Two candidates are running for the East Bay Regional Park District, Ward 5 seat - incumbent Ayn Wieskamp and challenger Dev Gandhi.
The ward comprises Dublin, Livermore, Pleasanton, Sunol and part of Fremont. Parks in the ward encompass Ardenwood, Brushy Peak, Dublin Hills, Coyote Hills, Del Valle, Mission Peak, Monument Peak, Ohlone, a portion of Pleasanton Ridge, Shadow Cliffs, Sunol and Tassajara Creek.
Questions posed to the two included what challenges does the district face, both short and long term, and is there more land that should be acquired for parks; if so, where?
They were also asked to express their views on the preservation of the Tesla area, and would the district be able to provide enough park space and services for the expanding East Bay population.
Dev Gandhi did not respond to emails. The Independent has provided a short view from his website at www.devgandhi.com, as well as from an interview when he ran for the office in 2014.
Dev Gandhi lives in Fremont next to Mission Peak. He describes himself as a tech entrepreneur. He earned a masters in computer science and MBA in management, and started two companies. He said during an interview in 2014 that he would bring a different perspective to the board.
Gandhi states on his website that he is running to solve the neglected problems of numerous East Bay Regional Parks, including Mission Peak Regional Preserve.
He writes that as our communities continue to grow with higher density development, having parks/open spaces for people to enjoy is extremely important.
He would work to preserve our parks for future generations. It is incumbent on us to understand the capacity of our parks and balance that with the visitor demand. He uses Mission Peak as an example. Over the last several years, the visitor numbers to Mission Peak have grown exponentially from 100-200/day to several thousands/day, causing ongoing damage in the park, and numerous public safety/public nuisance issues both in the park and the surrounding area.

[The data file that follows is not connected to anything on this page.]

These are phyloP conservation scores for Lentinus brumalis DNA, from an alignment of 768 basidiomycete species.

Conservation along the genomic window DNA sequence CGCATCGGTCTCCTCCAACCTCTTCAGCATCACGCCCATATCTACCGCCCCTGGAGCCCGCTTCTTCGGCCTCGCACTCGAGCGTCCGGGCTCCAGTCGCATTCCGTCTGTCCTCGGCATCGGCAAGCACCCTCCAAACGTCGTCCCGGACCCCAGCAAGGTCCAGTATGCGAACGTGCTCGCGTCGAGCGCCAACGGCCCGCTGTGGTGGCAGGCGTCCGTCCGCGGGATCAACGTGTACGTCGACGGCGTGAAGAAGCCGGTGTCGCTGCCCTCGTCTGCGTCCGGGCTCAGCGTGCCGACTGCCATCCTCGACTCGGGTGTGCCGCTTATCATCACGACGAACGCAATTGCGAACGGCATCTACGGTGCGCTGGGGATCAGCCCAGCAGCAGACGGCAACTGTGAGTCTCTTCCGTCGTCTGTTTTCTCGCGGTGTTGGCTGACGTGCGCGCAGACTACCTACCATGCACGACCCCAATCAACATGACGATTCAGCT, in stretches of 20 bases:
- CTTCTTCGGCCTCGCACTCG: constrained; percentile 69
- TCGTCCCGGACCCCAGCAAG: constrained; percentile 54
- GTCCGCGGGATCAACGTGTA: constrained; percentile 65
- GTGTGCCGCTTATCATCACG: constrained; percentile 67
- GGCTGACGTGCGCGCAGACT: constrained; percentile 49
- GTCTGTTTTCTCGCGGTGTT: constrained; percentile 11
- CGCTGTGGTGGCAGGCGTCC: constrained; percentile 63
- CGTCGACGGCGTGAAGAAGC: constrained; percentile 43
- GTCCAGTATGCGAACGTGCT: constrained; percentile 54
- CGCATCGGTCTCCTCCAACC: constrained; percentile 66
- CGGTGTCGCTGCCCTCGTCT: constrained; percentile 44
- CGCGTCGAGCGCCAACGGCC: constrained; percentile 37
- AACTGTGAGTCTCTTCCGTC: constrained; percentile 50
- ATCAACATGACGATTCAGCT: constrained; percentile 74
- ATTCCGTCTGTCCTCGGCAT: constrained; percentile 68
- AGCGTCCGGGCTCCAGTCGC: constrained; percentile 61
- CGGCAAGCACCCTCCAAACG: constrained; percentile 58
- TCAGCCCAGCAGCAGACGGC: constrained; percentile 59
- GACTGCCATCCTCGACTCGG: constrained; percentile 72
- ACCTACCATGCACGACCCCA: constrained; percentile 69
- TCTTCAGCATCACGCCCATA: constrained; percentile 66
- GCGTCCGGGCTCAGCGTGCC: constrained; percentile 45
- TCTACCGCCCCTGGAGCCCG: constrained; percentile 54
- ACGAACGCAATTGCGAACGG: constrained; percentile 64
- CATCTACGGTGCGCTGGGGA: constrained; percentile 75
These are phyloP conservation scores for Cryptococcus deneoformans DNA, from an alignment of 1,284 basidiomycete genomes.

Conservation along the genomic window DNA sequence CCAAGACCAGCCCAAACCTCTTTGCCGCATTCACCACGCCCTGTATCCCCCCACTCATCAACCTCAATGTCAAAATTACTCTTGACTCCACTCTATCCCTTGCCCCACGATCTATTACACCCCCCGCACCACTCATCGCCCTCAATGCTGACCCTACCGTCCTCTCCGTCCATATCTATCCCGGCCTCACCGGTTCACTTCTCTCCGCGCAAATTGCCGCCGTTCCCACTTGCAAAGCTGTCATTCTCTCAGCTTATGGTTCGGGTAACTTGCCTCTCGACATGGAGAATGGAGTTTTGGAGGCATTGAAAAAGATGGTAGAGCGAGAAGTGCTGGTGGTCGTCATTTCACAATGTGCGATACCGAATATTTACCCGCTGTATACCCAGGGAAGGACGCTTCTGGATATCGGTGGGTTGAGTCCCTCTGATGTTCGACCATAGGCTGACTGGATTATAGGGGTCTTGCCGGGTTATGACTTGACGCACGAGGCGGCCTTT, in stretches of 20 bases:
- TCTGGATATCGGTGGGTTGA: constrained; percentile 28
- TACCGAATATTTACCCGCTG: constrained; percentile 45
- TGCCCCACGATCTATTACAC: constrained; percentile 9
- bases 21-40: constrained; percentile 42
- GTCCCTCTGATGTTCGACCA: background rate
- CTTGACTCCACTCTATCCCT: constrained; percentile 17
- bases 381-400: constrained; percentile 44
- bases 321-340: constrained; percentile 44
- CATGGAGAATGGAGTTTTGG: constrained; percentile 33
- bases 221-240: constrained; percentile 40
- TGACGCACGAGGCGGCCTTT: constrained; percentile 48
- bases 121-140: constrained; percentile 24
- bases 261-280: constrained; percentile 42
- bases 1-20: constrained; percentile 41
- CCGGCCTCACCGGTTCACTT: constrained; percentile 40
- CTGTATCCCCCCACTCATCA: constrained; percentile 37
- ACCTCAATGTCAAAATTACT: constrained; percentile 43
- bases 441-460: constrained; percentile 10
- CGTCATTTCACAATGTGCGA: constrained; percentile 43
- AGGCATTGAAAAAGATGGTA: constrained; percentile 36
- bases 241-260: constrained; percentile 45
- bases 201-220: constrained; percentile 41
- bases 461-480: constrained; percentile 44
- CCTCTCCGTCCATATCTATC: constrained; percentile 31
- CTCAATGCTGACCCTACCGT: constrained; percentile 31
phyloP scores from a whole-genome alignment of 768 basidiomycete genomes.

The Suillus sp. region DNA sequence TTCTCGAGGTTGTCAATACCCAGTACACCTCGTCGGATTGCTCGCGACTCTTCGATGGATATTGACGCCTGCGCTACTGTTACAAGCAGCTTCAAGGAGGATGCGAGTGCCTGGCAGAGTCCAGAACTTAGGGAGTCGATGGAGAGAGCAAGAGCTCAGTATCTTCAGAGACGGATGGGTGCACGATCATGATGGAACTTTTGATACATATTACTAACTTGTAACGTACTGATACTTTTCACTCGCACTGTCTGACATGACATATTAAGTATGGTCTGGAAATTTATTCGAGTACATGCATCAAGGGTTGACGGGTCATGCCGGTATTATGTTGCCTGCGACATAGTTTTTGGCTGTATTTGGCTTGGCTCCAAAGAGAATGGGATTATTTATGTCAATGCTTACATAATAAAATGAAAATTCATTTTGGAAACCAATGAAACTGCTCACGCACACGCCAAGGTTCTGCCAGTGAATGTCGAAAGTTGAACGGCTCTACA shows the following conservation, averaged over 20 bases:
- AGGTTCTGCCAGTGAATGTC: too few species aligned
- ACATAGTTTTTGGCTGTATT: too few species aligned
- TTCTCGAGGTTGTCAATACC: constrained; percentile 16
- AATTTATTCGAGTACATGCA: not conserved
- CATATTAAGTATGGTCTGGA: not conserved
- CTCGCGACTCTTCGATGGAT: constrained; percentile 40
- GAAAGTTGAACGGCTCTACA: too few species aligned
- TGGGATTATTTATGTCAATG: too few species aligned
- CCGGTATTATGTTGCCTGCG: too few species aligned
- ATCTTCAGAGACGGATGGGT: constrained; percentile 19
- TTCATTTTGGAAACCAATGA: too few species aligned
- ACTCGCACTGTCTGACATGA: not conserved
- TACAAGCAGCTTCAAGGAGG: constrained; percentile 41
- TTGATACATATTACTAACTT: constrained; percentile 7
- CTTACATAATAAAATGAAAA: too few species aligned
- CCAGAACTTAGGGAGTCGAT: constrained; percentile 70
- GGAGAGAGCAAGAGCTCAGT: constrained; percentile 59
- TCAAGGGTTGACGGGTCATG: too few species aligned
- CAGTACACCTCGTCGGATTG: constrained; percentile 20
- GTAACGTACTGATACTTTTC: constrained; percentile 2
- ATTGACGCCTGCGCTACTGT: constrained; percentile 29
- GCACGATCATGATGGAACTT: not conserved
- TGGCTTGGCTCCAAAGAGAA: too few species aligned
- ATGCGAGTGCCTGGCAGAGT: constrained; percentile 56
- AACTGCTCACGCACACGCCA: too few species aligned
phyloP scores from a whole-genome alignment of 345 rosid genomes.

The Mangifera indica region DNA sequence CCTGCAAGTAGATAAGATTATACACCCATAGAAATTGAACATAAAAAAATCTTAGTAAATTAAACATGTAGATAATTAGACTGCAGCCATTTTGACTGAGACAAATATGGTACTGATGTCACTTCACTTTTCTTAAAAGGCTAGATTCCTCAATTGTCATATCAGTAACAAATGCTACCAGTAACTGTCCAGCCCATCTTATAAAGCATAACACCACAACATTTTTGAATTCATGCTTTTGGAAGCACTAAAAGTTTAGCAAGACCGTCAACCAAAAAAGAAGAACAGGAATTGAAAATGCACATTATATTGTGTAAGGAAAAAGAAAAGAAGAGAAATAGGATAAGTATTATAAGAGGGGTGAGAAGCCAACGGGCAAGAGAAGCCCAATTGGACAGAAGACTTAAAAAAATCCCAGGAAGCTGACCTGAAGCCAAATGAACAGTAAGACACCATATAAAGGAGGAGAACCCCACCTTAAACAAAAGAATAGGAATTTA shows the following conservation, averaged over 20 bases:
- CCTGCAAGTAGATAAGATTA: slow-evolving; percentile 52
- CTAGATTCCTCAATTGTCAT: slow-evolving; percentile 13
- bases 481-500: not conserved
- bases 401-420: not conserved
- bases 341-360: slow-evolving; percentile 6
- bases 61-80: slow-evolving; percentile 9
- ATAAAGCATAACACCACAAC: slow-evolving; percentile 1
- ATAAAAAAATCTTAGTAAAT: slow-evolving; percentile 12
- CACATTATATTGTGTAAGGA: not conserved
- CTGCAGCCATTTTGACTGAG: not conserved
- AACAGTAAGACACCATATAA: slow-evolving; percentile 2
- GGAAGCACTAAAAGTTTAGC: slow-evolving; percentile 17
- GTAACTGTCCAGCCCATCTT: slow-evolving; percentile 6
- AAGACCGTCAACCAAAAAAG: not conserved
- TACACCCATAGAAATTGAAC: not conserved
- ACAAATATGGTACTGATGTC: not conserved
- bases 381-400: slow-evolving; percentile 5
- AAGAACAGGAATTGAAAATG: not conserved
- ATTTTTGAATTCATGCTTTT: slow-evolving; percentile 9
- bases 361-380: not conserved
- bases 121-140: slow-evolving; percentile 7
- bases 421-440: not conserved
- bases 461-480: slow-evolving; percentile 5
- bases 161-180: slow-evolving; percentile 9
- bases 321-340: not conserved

Gandhi would support Tesla Park developing as a low impact recreation area.
He states that he has an open door policy for his employees at his company, and will try to bring that culture into the EBRPD organization. We need to take criticism constructively. “I believe in multiplicity of views. I am very connected with up to date technologies and social media and will make full use of this knowledge base.”
Ayn Wieskamp began serving on the board in June 1999.
She is currently vice-president of the EBRPD board of directors and president of the Alameda County Local Agency Formation Commission. Before joining the Board, she served on the Livermore Area Recreation and Park District Board, the Livermore City Council, the Alameda County Recycling Board and the Alameda County Congestion Management Agency.
In 1998, Wieskamp received the California Association of Recreation and Park District’s Special Award for her development of special family events and her efforts to expand open space and trails. A Livermore resident, she worked previously as a former public school teacher, and currently leads recreation classes.